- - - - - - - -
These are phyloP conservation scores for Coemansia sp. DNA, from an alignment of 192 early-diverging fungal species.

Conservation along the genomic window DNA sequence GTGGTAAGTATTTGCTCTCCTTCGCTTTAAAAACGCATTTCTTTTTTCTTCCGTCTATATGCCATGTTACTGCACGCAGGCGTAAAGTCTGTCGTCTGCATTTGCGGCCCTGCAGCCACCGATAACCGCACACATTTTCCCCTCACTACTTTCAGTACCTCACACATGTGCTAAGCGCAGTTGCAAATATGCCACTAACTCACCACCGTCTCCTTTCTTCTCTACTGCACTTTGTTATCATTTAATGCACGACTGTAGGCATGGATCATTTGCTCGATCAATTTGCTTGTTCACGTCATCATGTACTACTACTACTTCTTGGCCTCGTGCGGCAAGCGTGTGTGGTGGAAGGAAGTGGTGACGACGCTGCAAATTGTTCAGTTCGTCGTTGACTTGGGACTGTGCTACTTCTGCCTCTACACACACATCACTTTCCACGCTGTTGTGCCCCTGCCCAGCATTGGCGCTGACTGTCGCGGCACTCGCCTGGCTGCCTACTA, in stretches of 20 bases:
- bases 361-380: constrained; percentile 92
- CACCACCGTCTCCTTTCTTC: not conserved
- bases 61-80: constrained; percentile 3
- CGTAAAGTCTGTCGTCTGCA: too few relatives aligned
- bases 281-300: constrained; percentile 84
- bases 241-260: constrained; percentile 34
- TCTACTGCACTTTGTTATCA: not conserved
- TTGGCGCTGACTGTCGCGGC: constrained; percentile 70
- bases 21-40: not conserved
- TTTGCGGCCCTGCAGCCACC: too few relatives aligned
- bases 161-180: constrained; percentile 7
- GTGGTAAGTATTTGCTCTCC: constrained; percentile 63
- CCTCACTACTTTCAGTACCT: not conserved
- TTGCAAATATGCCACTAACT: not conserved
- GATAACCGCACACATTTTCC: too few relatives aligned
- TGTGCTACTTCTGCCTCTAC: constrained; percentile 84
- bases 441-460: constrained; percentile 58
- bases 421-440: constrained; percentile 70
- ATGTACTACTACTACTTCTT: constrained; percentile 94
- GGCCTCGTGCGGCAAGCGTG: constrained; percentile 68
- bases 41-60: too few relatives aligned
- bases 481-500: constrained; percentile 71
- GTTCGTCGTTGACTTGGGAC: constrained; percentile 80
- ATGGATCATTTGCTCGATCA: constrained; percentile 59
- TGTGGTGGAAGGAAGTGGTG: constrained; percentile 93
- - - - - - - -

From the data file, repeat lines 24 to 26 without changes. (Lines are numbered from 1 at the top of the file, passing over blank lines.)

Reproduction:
- bases 481-500: constrained; percentile 71
- GTTCGTCGTTGACTTGGGAC: constrained; percentile 80
- ATGGATCATTTGCTCGATCA: constrained; percentile 59